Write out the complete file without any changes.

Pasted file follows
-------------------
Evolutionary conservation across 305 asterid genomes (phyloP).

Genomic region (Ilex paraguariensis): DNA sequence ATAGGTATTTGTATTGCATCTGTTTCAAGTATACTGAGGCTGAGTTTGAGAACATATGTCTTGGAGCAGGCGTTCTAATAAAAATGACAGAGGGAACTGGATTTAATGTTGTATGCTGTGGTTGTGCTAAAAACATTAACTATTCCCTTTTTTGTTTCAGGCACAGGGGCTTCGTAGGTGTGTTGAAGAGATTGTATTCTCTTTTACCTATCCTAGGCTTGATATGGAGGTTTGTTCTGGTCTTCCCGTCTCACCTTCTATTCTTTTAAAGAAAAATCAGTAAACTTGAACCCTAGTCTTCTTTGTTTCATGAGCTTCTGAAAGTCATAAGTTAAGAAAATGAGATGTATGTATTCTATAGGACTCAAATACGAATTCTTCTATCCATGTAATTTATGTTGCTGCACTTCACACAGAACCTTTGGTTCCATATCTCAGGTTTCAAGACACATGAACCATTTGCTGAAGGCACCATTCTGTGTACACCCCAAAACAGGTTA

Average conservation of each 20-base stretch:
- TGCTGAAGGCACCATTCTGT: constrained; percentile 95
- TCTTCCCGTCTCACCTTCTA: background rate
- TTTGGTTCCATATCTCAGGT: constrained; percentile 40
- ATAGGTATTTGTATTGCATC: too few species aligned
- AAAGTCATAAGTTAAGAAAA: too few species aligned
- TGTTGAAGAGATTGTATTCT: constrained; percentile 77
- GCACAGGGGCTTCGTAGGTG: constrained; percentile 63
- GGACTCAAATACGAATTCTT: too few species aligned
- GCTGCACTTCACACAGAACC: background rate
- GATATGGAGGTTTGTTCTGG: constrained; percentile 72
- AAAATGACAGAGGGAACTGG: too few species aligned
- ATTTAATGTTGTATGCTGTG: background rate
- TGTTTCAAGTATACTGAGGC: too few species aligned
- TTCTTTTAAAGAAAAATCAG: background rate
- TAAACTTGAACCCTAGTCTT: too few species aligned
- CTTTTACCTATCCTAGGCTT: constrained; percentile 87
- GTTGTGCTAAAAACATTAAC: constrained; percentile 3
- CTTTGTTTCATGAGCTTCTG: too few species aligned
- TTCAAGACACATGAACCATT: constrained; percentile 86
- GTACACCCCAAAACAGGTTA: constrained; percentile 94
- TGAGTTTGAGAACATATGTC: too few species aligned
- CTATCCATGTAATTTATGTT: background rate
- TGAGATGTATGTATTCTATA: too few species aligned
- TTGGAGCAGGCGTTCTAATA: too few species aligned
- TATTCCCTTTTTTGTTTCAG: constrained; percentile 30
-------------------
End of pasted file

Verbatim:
Evolutionary conservation across 305 asterid genomes (phyloP).

Genomic region (Ilex paraguariensis): DNA sequence ATAGGTATTTGTATTGCATCTGTTTCAAGTATACTGAGGCTGAGTTTGAGAACATATGTCTTGGAGCAGGCGTTCTAATAAAAATGACAGAGGGAACTGGATTTAATGTTGTATGCTGTGGTTGTGCTAAAAACATTAACTATTCCCTTTTTTGTTTCAGGCACAGGGGCTTCGTAGGTGTGTTGAAGAGATTGTATTCTCTTTTACCTATCCTAGGCTTGATATGGAGGTTTGTTCTGGTCTTCCCGTCTCACCTTCTATTCTTTTAAAGAAAAATCAGTAAACTTGAACCCTAGTCTTCTTTGTTTCATGAGCTTCTGAAAGTCATAAGTTAAGAAAATGAGATGTATGTATTCTATAGGACTCAAATACGAATTCTTCTATCCATGTAATTTATGTTGCTGCACTTCACACAGAACCTTTGGTTCCATATCTCAGGTTTCAAGACACATGAACCATTTGCTGAAGGCACCATTCTGTGTACACCCCAAAACAGGTTA

Average conservation of each 20-base stretch:
- TGCTGAAGGCACCATTCTGT: constrained; percentile 95
- TCTTCCCGTCTCACCTTCTA: background rate
- TTTGGTTCCATATCTCAGGT: constrained; percentile 40
- ATAGGTATTTGTATTGCATC: too few species aligned
- AAAGTCATAAGTTAAGAAAA: too few species aligned
- TGTTGAAGAGATTGTATTCT: constrained; percentile 77
- GCACAGGGGCTTCGTAGGTG: constrained; percentile 63
- GGACTCAAATACGAATTCTT: too few species aligned
- GCTGCACTTCACACAGAACC: background rate
- GATATGGAGGTTTGTTCTGG: constrained; percentile 72
- AAAATGACAGAGGGAACTGG: too few species aligned
- ATTTAATGTTGTATGCTGTG: background rate
- TGTTTCAAGTATACTGAGGC: too few species aligned
- TTCTTTTAAAGAAAAATCAG: background rate
- TAAACTTGAACCCTAGTCTT: too few species aligned
- CTTTTACCTATCCTAGGCTT: constrained; percentile 87
- GTTGTGCTAAAAACATTAAC: constrained; percentile 3
- CTTTGTTTCATGAGCTTCTG: too few species aligned
- TTCAAGACACATGAACCATT: constrained; percentile 86
- GTACACCCCAAAACAGGTTA: constrained; percentile 94
- TGAGTTTGAGAACATATGTC: too few species aligned
- CTATCCATGTAATTTATGTT: background rate
- TGAGATGTATGTATTCTATA: too few species aligned
- TTGGAGCAGGCGTTCTAATA: too few species aligned
- TATTCCCTTTTTTGTTTCAG: constrained; percentile 30